https://www.truecar.com/used-cars-for-sale/listing/5YJSA1DN1DFP21582/2013-tesla-model-s/

If you want new and need it to be around $35k, I would look hard at the Hyundai Kona electric. That's a nice looking and, so far, reviewed vehicle. That should be coming out any day now.
 

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Yes, a decently equipped Model 3 will be ~50K, and a version in 30's isn't on the horizon. At this point I'd be hesitant to buy a Bolt also given GM's eliminating the Volt powertrain in it's entirety.

Used Model S prices are in a more reasonable price range.
 

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Yes, a decently equipped Model 3 will be ~50K, and a version in 30's isn't on the horizon. At this point I'd be hesitant to buy a Bolt also given GM's eliminating the Volt powertrain in it's entirety.

Used Model S prices are in a more reasonable price range.
Why? I don't think the two powertrains have that much in common.
 

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At this point I'd be hesitant to buy a Bolt also given GM's eliminating the Volt powertrain in it's entirety.

I don't follow.

GM said the Bolt will be the underlying platform for more BEV's (people suspect a Buick version at least). It's also the platform that will be used for the Cruise AV, a ride sharing car GM is pinning a lot of it's future on and spending gobs of money on. I doubt the Volt affects the Bolt in any way since they aren't made in the same plant, don't have the same drive train, don't share the same parts.
 

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Why? I don't think the two powertrains have that much in common.
I don't follow.

GM said the Bolt will be the underlying platform for more BEV's (people suspect a Buick version at least). It's also the platform that will be used for the Cruise AV, a ride sharing car GM is pinning a lot of it's future on and spending gobs of money on. I doubt the Volt affects the Bolt in any way since they aren't made in the same plant, don't have the same drive train, don't share the same parts.
It's true the powertrains for the Volt and Bolt are different. The logic is based on relying on GM's on-going commitment to the product, and commitment is based on action. GM currently only has 2 EV's, with nothing new releasing in the near time-frame, and they just cut 1 of their EVs from production. Due to this I'd be hesitant to buy the Bolt right now. My vehicle purchases are normally long term, at least 7-10 years.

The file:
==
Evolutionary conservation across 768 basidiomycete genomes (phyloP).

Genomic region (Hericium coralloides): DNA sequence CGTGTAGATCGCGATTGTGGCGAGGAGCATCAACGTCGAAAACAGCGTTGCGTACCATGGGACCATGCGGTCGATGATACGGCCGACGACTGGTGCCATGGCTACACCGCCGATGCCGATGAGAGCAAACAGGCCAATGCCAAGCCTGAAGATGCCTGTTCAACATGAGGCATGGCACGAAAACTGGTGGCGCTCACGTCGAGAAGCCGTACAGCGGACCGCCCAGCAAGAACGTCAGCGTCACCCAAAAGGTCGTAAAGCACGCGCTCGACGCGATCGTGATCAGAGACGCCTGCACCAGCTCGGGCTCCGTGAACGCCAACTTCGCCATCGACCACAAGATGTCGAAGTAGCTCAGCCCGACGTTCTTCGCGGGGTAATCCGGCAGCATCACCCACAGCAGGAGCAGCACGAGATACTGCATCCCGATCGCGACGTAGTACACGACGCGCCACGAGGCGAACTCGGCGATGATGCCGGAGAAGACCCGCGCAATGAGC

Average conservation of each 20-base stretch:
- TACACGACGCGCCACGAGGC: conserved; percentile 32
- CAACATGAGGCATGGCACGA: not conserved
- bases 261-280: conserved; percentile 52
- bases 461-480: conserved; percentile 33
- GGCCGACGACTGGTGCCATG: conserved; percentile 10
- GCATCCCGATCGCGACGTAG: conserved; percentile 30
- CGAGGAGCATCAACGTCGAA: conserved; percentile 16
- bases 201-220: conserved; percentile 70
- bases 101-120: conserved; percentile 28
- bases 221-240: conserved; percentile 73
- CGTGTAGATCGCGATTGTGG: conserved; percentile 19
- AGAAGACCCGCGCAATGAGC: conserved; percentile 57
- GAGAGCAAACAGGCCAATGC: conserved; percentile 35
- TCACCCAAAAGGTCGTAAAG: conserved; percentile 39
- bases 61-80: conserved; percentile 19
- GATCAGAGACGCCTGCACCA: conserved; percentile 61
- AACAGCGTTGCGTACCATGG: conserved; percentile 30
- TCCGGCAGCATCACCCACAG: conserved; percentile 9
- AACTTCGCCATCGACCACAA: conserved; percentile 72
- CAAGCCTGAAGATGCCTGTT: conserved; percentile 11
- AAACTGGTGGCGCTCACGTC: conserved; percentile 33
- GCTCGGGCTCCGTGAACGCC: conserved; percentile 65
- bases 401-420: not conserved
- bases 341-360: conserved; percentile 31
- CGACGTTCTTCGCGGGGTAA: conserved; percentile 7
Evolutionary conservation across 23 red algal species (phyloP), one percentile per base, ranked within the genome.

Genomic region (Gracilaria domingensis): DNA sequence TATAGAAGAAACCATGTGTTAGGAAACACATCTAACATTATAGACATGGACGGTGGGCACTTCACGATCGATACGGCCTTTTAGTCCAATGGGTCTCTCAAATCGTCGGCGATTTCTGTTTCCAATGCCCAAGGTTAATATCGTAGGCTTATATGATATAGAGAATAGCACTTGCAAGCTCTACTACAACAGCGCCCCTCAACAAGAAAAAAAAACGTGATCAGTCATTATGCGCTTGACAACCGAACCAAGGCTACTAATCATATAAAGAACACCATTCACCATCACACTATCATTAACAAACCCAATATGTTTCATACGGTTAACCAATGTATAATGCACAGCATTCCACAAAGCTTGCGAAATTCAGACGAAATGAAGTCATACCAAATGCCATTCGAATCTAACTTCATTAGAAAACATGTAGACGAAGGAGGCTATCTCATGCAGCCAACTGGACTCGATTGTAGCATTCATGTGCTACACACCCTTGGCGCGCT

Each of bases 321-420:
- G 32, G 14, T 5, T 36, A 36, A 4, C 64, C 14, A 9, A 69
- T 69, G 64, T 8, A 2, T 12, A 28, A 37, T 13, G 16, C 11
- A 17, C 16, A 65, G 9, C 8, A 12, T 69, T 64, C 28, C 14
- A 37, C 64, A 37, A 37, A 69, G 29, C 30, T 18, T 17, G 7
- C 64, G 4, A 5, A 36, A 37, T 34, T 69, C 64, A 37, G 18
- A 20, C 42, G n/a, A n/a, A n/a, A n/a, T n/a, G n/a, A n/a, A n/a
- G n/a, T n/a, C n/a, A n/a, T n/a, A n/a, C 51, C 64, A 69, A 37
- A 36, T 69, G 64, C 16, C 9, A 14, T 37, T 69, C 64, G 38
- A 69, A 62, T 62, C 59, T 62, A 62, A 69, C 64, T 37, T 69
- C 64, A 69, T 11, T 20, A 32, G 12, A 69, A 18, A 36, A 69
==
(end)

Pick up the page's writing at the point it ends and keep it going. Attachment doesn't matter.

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I have/had a 2012 Volt. Recent crash, don't know yet if it's totalled or fixable. So I'm thinking about moving on from the Volt since GM has also moved on. I priced a Tesla Model 3, base model, $31.5K (looks like price went up this AM to 34.2K). I get to the end and without any add-ons it's $46K. I did it 3 times to be sure I did it right. Nope, $46K.

Turns out the lower base price of 34.2K is "after savings"--$7500 rebate + projected $4300 gas savings 6 years. IOW, I pay Tesla *upfront* all my rebate and savings in gas. What a crock!

This really ticked me off.

I hope they can fix my car.
Yeah, no-one likes the way the price ticker on the right of the screen, shows the after-savings price. It's always been that way for the Models S and X as well. However, the actual price is on the bottom row as you build out your car.

$46k is the current lowest price on a MidRange Model 3. The base $35k car is not coming until the latter half of 2019. Of course, that car will have the smaller battery, 50kWh, and no premium features like leather, heated power seats, no glass roof, no upgraded stereo, etc., etc. That's a $5k option.

Anyhow, if you saw in the last couple days, there was an Edmunds article, going around on the AP wire:
https://finance.yahoo.com/m/52018456-d6fe-3bc0-b059-c701bb67bf53/edmunds%3A-how-much-car-can-you.html

That says, according to Experian, the average finance cost for a new car is $530. The article is trying to figure out how much car you can buy for $399 a month, using 72 months. The came up with a $27k car. I came up with $45k if you get a better finance rate, and the tax credit. That's the cost of a Model 3 MR.

A 72month, 3.25% loan on $40k is $612. The tax credit amortized over 72 months would knock off $104. Savings on gas, would be another $90, based upon 12k miles, $3 gas, and 25mpg ICE, vs 13c/kWh the national avg. While gas is cheaper now, you have to factor what you think the average price will be over the 72 months. It'll probably be higher than $3. When you add it up, you get around $420 a month, when comparing apples to apples. Then the article adds 12% as the average down pmt, and the $40k car with the $420 a month in financial costs, is $45k, which is right around the base cost of a Tesla Model 3 MR. In other words, the Model 3 is already cheaper to own, than the average car financed in the US, according to Experian.